By Matt Fortuna
Greetings from game day, which in my case meant Death Valley for a primetime Thursday debut of the defending national champs, and in your case can mean anywhere from Minneapolis to College Station, with plenty of places in between.
With talkin’ season over and the actual football season finally here, I wanted to check in with our membership and share some of the themes we have been gathering from across the country during both the media days circuit and the fall camp circuit.
We have heard plenty of good, such as the school that reached out to FWAA board member Nicole Auerbach to ask what the program could do to ensure the safety of women who cover night games there this season.
We have also heard some not so-good, such as the assistant coaches at one school who have reached out to multiple reporters on their beat to complain about protocols put in place by their media relations folks.
Conference media days are always tough events to measure when it comes to convenience, given the differing needs of so many different outlets in a short time span. I do want to single out the Pac-12’s operation, however, for running a first-class event. I went out to Los Angeles on behalf of the FWAA in July, and I have to say, whether your outlet was in print, on television or on radio, you were able to get every single thing you needed in a relaxed environment — all in a day’s span. Bravo.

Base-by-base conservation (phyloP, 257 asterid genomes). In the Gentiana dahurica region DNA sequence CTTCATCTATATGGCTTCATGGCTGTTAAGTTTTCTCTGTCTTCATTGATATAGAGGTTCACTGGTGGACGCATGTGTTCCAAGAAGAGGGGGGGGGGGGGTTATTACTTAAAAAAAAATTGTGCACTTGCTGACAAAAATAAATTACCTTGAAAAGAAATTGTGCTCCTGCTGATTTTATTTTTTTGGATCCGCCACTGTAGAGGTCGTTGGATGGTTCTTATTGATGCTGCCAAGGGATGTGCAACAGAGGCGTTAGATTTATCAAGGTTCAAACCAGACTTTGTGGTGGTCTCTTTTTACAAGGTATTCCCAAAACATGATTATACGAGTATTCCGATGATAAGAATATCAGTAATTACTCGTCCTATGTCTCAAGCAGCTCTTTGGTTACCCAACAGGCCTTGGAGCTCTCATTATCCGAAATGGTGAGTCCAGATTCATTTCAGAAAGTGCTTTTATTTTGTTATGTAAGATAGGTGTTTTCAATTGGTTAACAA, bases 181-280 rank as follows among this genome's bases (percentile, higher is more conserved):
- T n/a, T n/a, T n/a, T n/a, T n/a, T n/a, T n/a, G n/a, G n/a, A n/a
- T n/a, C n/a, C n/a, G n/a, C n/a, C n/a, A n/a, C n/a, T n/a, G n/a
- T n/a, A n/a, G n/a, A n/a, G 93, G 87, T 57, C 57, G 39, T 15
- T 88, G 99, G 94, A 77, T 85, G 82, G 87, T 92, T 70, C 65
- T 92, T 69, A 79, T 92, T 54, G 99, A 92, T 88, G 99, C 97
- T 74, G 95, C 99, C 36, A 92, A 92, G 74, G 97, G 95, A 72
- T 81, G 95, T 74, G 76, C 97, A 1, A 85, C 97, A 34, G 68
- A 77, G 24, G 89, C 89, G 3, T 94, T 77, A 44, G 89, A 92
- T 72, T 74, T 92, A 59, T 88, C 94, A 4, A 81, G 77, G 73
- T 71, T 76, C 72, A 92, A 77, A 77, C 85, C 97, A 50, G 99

Additionally, members of our access committee have kept their eyes and ears to the ground in reporting back to us about matters both good and bad that they have come across. It is important to remember that this is a two-way street between media and SIDs, and that we must be able to police ourselves if we see someone on one of our beats abusing the privileges that we receive as part of our jobs. As always, I am available for any questions or advice at email@example.com.
With all of that being said, now the real fun (and pressure) begins. Games will be won and lost, which means that questions will become a little more specific, which in turn means that coaches and players will become a little more guarded in their answers. Let’s all remember how mutually beneficial all of our relationships can be. As ESPN’s CFB150 special, “Football Is Us,” reminded us last week, Knute Rockne — arguably the most famous coach of them all — was the absolute best when it came to PR.
I’d say that philosophy worked out pretty well for all parties he came across.
Happy football season, everyone! Look forward to hearing from you all.